Because Murphy declined his qualifying offer, the Mets will receive draft pick compensation if he signs elsewhere.
When the Mets signed Michael Cuddyer last offseason, they had to forfeit their first round pick. If they decide to sign a player who costs them a top pick again this offseason, they at least will have a competitive balance pick between the first and second rounds of the draft to give them a little more flexibility.
Think about this: the Mets and Royals were the last two teams left standing when the Fall Classic began in October. They both had mid tier payrolls. Both teams successfully drafted and traded well to acquire young talent that fueled their respective postseason runs. This proves that the big spenders can’t buy success like they used to. In fact, 6 out of the top 10 teams (payroll wise) did not make the playoffs this past season.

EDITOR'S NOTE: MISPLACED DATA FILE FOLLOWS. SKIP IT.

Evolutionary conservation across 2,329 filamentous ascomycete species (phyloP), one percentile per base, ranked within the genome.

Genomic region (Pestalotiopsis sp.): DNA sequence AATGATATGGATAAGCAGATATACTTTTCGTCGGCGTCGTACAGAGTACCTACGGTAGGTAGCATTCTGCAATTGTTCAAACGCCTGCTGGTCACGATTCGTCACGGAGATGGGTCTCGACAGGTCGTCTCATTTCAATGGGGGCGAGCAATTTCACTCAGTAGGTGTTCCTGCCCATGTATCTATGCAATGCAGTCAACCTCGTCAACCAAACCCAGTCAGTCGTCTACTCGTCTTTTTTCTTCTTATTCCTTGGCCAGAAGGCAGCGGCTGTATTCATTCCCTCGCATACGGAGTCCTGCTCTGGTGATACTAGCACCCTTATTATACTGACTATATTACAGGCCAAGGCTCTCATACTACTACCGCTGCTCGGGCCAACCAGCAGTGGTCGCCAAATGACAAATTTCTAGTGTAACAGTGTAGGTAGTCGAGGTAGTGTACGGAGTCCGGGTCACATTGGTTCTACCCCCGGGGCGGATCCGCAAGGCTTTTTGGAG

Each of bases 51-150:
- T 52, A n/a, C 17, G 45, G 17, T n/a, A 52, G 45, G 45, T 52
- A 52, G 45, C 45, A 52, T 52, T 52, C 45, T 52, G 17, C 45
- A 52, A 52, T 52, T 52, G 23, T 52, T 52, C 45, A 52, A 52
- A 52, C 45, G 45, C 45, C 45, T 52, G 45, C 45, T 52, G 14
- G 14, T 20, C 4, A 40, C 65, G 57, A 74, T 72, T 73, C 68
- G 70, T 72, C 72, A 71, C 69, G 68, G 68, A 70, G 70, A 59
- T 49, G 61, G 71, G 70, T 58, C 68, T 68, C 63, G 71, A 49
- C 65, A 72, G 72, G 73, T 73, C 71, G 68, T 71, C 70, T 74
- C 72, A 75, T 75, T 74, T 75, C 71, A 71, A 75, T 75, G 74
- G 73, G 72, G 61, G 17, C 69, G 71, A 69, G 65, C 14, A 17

Draft picks have more value than ever, so the compensation the Mets will receive for Murphy is significant in building for future sustainability.
So, does losing Daniel Murphy now seem all that bad?